The Tristan Dilemma

The Cleveland Cavaliers had already drafted Kyrie Irving in the first round in the 2011 NBA Draft when they took Tristan Thompson with the fourth overall selection.

At the time, the select of Thompson was a bit of a surprise, since he averaged just 13.1 points and 7.8 rebounds a game at the University of Texas.

We were hoping for Enes Kanter to fall to the Cavs, but he was taken by the Jazz at #3, and Jonas Valanciunas was still on the board, but remember, he was not going to play in the NBA that season, and the Cavs didn’t feel like they could wait a year after a 19-63 record in the first year after LeBron James departed for Miami.

As a rookie, he averaged 8.2 points and 6.5 rebounds, and increased those totals to 11.7 and 9.4 in his second season.

He stayed at those numbers in year #3, and it began to look like Thompson was a disappointment as the second best player on a team led by Irving.

Then, LeBron James and Kevin Love arrived, and that pushed Thompson down the food chain, where he became a role player on a title contender, a role he can and did excel in.

As a big man, Thompson had an ability to be able to guard smaller players when switching in pick-and-roll situations, a very valuable skill, and one that was a key in the Cavs’ 2016 NBA title.

He was also a relentless offensive rebounder, averaging 3.3 per game for his career and upping that total to 4.1 in the playoffs.

He was durable too, playing every game from his second year in the Association through his fifth year.

However, the last two seasons have seen a drop in Thompson’s game.  First, he’s never developed an acceptable jump shot from around 10-15 feet out like former teammate Anderson Varejao did.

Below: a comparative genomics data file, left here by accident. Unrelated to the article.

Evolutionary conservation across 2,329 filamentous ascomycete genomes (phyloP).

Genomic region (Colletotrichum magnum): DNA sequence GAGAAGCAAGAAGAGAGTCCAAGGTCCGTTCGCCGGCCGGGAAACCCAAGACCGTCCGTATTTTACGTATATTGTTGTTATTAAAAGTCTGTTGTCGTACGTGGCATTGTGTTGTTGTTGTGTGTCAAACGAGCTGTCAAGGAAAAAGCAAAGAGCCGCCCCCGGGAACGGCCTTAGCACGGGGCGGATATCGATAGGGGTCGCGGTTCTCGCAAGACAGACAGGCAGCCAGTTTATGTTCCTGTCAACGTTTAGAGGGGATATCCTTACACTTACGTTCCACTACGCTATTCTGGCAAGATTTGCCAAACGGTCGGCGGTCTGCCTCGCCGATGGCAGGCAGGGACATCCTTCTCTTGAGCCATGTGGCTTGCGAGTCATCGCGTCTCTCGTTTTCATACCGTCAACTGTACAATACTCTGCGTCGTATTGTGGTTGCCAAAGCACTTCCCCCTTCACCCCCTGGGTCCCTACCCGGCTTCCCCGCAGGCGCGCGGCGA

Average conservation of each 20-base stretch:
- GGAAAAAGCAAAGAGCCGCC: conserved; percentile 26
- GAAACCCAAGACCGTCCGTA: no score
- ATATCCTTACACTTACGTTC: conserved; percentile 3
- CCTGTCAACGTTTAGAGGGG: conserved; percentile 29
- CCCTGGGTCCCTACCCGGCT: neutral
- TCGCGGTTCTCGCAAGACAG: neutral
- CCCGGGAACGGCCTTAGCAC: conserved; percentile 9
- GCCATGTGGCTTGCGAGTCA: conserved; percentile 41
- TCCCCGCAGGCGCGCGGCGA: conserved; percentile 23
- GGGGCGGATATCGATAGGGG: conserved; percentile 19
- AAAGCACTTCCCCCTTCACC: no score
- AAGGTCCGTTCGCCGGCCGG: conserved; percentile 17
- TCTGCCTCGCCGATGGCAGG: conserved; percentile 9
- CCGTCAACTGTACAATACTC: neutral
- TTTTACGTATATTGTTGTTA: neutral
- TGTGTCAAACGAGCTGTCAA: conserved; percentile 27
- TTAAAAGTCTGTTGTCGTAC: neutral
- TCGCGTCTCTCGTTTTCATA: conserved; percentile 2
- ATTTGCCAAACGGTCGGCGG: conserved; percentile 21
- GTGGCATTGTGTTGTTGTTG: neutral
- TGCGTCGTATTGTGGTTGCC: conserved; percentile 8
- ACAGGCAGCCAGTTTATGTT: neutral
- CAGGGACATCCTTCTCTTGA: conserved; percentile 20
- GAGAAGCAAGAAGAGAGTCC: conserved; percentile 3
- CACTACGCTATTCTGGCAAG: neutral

He has always been and still is a liability on offense, as his main skill is crashing the boards.  Other than that, he doesn’t have to be guarded.

His defense has slipped as well.  He had a defensive rating of 108 in the three years he played before James came back, and improved that to 106, then 104 in the championship season.

Last year, it fell back to his rookie level and is now a career worst 112.

Perhaps Thompson’s playing through the bumps and bruises all those years is coming back to bite him, because he’s missed 22 games this season.

Unfortunately for Tristan, the Cavs are 19-3 in those games, which brings into question Thompson’s role with the team not only this season, but going forward.

Since Larry Nance Jr. arrived at the trade deadline, there is a discernable difference in how the wine and gold play with Nance in the game as opposed to Thompson.  Nance is more active and definitely a quicker leaper than TT, who needs to gather himself before jumping.

Thompson can still be an important piece for the Cavs, but he needs to be fully healthy, and it looks as though it should be as a guy coming off the bench.

We know coach Tyronn Lue has loyalty to the guys who won a title, both Thompson and JR Smith, so will Lue be willing to make the change for the good of the team?

The other issue with Thompson is his contract, which pays him $16.4 million per year this season, and increases by roughly a million more in each of the next two campaigns.

That’s far too much for what the team is receiving in return, leading to speculation the front office would like to move him this summer.

The point is Thompson may have been the 4th or 5th best player on the team, a key piece, two years ago, but he isn’t that anymore.

Can he fix that this summer?  Of course.  Do we think it is likely?  Our guess would be no.

It comes down to back for the buck.  It is likely that Thompson performance and role this post-season determines his fate.




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